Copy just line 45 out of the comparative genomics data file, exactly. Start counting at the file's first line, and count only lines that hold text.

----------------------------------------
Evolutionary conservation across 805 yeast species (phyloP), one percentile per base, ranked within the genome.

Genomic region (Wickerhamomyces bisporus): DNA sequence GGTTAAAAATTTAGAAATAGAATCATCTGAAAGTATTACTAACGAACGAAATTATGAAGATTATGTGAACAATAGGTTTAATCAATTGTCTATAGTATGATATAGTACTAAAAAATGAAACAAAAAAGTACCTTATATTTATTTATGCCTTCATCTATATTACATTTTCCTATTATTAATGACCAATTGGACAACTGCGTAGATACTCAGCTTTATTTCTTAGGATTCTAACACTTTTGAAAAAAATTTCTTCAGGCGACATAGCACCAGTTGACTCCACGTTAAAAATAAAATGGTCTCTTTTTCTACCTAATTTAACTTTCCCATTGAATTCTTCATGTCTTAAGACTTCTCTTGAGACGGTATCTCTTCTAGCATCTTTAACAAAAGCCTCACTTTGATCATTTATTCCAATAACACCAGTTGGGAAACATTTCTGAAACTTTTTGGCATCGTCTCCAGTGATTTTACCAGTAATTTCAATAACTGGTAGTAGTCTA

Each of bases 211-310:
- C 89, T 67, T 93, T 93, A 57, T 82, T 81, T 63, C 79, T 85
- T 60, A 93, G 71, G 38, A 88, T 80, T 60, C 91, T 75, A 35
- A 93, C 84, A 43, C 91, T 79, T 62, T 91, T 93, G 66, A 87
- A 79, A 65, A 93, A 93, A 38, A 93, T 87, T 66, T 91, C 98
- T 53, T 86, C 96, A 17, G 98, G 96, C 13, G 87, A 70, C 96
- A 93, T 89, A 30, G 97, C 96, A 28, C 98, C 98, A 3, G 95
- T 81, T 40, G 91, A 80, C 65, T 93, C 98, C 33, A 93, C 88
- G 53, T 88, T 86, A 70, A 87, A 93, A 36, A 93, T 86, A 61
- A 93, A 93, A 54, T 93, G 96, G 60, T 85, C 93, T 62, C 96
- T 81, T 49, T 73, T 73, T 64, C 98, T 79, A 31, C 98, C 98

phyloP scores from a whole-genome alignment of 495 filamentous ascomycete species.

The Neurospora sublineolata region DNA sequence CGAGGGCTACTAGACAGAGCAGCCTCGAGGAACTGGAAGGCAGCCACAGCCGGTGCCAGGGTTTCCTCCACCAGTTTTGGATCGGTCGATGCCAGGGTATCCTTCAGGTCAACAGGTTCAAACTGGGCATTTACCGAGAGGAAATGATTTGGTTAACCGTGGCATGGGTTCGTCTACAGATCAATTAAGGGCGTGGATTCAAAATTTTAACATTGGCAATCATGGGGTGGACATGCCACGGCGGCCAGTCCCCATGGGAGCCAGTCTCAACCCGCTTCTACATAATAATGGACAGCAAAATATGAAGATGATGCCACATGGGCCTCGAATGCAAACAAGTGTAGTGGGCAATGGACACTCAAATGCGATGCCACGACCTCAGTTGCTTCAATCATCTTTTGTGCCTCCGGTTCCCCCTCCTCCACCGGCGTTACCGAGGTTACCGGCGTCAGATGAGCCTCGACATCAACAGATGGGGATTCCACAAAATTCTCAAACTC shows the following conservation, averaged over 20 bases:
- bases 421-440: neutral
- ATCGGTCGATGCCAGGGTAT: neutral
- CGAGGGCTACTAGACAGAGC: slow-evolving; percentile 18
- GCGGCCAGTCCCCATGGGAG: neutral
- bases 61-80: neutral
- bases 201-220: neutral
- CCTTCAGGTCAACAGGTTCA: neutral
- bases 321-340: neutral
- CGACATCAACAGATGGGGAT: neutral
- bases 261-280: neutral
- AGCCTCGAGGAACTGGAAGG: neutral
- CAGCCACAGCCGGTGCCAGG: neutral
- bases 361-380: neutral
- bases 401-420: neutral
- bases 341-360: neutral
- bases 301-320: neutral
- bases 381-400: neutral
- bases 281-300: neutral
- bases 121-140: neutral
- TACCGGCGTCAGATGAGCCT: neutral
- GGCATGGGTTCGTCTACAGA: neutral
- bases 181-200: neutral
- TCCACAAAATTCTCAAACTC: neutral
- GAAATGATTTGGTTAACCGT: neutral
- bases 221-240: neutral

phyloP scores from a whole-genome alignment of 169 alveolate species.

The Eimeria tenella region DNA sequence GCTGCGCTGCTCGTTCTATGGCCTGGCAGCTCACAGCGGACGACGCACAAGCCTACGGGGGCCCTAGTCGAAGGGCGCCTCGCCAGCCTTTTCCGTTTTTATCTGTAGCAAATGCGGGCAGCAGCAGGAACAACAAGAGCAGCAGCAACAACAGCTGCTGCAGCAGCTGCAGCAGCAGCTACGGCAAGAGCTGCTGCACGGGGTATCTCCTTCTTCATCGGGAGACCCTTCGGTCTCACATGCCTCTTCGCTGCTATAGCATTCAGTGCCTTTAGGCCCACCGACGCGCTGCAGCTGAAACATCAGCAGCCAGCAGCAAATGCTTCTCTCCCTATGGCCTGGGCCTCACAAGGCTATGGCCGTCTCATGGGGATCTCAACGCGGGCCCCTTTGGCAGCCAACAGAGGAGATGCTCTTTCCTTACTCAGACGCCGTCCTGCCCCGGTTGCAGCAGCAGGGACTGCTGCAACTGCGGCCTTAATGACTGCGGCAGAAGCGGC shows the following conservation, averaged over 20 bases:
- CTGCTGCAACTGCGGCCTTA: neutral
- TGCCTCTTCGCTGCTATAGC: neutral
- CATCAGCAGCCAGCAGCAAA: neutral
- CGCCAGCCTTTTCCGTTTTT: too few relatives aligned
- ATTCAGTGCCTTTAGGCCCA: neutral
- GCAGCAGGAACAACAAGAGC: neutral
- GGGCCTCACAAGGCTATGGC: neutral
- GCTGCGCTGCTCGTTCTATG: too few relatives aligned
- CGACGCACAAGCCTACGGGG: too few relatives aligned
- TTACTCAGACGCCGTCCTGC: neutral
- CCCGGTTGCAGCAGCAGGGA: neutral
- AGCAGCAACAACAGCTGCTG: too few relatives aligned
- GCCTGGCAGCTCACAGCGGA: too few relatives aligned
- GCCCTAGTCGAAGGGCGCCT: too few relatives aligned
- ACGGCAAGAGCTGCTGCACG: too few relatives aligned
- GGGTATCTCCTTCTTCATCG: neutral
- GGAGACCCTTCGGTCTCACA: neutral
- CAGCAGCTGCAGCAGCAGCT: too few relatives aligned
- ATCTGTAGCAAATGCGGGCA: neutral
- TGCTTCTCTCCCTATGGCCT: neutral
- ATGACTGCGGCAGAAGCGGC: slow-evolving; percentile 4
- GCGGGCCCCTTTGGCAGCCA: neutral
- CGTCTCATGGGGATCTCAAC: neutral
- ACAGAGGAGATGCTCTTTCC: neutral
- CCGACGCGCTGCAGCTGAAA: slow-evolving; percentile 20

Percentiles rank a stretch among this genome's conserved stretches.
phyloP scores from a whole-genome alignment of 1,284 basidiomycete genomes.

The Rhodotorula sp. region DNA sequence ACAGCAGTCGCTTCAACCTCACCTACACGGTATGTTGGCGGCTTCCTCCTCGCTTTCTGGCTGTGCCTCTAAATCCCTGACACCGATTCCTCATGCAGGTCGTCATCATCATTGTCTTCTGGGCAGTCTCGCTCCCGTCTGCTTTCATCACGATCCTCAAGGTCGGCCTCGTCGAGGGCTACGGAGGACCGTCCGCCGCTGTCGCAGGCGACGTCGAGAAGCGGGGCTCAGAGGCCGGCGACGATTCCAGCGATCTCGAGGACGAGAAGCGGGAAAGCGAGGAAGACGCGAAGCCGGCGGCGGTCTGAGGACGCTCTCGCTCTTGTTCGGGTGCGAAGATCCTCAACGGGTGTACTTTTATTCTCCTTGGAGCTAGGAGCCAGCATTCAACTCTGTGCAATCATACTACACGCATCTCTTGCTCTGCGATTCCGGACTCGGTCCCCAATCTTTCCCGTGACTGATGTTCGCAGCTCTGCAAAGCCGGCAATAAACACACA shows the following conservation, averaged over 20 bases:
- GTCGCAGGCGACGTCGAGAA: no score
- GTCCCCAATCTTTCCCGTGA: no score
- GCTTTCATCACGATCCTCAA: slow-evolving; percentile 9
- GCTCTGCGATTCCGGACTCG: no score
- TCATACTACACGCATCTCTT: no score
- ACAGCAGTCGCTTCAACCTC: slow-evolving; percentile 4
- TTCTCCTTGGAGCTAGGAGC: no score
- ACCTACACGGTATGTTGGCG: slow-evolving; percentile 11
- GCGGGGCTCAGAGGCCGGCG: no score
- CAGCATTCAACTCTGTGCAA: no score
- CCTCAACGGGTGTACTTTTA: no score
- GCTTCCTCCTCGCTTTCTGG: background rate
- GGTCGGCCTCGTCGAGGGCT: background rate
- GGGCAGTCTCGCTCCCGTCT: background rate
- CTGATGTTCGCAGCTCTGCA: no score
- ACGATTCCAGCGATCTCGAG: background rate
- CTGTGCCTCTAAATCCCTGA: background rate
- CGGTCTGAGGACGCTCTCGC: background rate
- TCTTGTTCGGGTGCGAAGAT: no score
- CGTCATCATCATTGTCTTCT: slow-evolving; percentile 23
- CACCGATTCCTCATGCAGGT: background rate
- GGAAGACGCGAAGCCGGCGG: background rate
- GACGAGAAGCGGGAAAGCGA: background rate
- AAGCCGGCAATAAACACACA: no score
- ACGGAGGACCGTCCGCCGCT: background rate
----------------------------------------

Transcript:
- CATCAGCAGCCAGCAGCAAA: neutral